Or is it because the NDC is now in power and are exploiting the state media, especially GTV as the 2011 African Media Barometer report on Ghana indicates? Well, unfortunately for the NDC, the hypocritical media gurus are shamelessly up in arms and are determined to see to it that the state media accord all political parties equal opportunities. One wonders where they have thrown objectivity, one of the cardinal principles in journalism.

Like the ignoble Ghana Bar Association, which no right-thinking Ghanaian should take seriously, some civil society groups have greatly compromised their positions as neutral observers and have lost their respect within some political persuasions. But the same cannot be said of the IEA, especially when the Institute has provided equal opportunity for all political parties with representation in parliament to share their objectives with the public in many ways. Looking at what the IEA has done through its Political Parties Programme and the initiation of Bills such as the Presidential Transition Bills, it will not be fair to give it a bad name and consign it to the gallows just because of the disputed publication by the GNA of the NPP’s abuse of incumbency in the 2008 elections.

Anyway, that was not news. It was too obvious and that phenomenon will not go away any moment soon. Has anybody seen the sizes of bill boards of the two main political parties? The tables have turned, and one does not need to depend on the Ghana Integrity Initiative’s “questionable” reports to know that the NDC, like the erstwhile NPP are abusing incumbency.

The argument that the boycott is following precedence and that it the debate is not an effective platform to market the presidential candidate are untenable. In the first place, we follow precedents only when they are good and acceptable by society. So the NDC cannot stick to the bad precedent they set and lost power. Besides, anybody seeking a political office owes it a duty to the electorate to tell them what they intend to do. It is not a favour they are doing us. For incumbent candidates, it is becoming clear that a platform such as this is likely to remind them of their myriad of failed promises to the electorate. To play it safe, the NDC and NPP have over the years adopted this insincere posture of dodging the electorate. The electorate must not accept this. Our politicians will continue to take us for a ride when we don’t demand accountability from them. The 1992 Constitution places the duty of holding public officials accountable on the media. But inadequate resources, poor capacity and polarisation along party lines have rendered the Ghanaian media impotent in this respect. For instance, it took only one question by a BBC journalist to expose the loopholes in Nana Addo Dankwa Akufo-Addo’s promise of free senior high school education. Policy think tanks, such as the IEA, therefore fill the void that has been created by our overzealous praise singing, malicious and vilifying media. Sometimes it is only through platforms such as the IEA Presidential Debate that we can hold our politicians accountable and the sitting presidential candidate should not choose to appear or boycott it.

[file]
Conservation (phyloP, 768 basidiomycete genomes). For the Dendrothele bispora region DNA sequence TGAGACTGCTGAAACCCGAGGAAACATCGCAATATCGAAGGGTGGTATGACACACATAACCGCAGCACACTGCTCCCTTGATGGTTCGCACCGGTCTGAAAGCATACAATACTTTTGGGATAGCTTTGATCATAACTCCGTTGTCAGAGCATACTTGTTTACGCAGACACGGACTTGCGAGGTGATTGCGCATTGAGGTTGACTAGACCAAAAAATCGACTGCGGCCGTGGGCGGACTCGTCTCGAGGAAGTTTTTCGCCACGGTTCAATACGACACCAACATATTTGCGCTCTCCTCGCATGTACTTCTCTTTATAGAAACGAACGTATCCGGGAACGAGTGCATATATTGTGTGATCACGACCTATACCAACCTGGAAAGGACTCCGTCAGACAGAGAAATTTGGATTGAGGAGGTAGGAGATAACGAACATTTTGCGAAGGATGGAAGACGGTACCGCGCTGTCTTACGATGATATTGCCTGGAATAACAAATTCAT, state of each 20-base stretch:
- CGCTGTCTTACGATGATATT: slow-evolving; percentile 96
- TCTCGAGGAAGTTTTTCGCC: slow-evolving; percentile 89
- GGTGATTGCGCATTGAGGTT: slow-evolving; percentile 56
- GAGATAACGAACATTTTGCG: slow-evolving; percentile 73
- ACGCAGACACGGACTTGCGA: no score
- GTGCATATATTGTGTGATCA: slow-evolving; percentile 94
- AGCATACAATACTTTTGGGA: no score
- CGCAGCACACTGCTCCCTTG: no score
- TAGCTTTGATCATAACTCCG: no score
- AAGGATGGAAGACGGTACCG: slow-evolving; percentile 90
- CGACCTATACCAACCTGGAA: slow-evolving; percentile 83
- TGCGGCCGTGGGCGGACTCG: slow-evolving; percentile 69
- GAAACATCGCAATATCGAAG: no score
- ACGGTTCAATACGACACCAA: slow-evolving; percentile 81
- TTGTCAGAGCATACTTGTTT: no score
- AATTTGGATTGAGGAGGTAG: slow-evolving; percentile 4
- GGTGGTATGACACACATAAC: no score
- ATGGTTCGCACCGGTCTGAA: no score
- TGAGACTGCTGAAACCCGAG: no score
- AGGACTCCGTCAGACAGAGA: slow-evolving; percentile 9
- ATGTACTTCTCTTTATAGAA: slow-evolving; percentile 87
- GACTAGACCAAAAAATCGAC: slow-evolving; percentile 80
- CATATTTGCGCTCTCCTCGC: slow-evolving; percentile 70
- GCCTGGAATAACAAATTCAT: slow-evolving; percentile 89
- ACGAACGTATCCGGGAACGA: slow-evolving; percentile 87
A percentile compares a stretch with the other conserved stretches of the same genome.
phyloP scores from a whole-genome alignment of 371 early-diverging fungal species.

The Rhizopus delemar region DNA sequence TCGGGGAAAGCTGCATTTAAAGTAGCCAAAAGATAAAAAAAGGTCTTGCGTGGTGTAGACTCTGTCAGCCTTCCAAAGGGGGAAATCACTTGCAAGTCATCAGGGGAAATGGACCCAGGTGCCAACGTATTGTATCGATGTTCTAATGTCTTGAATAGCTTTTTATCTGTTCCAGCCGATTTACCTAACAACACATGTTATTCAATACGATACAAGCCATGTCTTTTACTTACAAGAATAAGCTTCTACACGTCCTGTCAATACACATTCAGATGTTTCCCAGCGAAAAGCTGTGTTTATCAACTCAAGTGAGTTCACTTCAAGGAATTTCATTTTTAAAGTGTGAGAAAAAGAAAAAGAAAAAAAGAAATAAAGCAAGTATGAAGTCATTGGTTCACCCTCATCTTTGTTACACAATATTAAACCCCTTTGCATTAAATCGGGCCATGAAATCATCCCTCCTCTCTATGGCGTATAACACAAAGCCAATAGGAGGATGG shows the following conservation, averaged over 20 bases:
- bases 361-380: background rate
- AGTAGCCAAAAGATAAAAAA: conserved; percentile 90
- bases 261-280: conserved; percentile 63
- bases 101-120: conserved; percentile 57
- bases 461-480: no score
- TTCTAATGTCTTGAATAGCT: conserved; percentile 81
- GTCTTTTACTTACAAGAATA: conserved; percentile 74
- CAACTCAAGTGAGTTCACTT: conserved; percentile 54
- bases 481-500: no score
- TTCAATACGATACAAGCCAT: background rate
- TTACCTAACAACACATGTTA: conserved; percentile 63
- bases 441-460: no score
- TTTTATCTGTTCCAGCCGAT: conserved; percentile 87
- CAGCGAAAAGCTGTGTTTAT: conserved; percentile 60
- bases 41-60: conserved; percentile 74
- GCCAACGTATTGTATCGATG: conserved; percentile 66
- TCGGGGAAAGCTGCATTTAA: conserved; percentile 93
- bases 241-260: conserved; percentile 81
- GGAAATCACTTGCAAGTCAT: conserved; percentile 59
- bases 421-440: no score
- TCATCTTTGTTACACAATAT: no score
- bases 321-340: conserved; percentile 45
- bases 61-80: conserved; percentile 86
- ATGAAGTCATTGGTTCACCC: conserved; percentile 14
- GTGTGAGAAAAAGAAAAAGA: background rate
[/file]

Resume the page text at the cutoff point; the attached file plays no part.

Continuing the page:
The IEA has indicated the boycott will not affect the debate. But it is not exactly true. The NDC and NPP are the main contenders in this election and they will constitute the real debate. The programme will not be as lively as it ought to be without one of them.

As for the NDC, there are questions they need to answer. What will they do if allegations are made against them in the debate? How are they going to refute that? Will they hold a press conference to refute the issues and “set the records straight?” And will they expect the media to be there? If yes, then they should respect us by taking part in the debate.

The platform, which the NDC now describes as ineffective was the same platform that was used to market then candidate Mills when they were in the wilderness of opposition. It was on this platform that the late President Mills spelled out his elaborate plans for the nation, such as the Savannah Accelerated Development Authority. It was on this platform that candidate Mills promised to empower women by ensuring that at least forty per cent of all his appointments would be women. And it is only fair that President Mills’ successor, President John Dramani, tell us on that same platform why not up to 10% per cent of women have made it to his list in many of the areas of appointment.

Anything short of this is unacceptable.

Savannah View is a weekly column published in the The Finder newspaper/Ghana. Writer’s email: azureachebe2@yahoo.com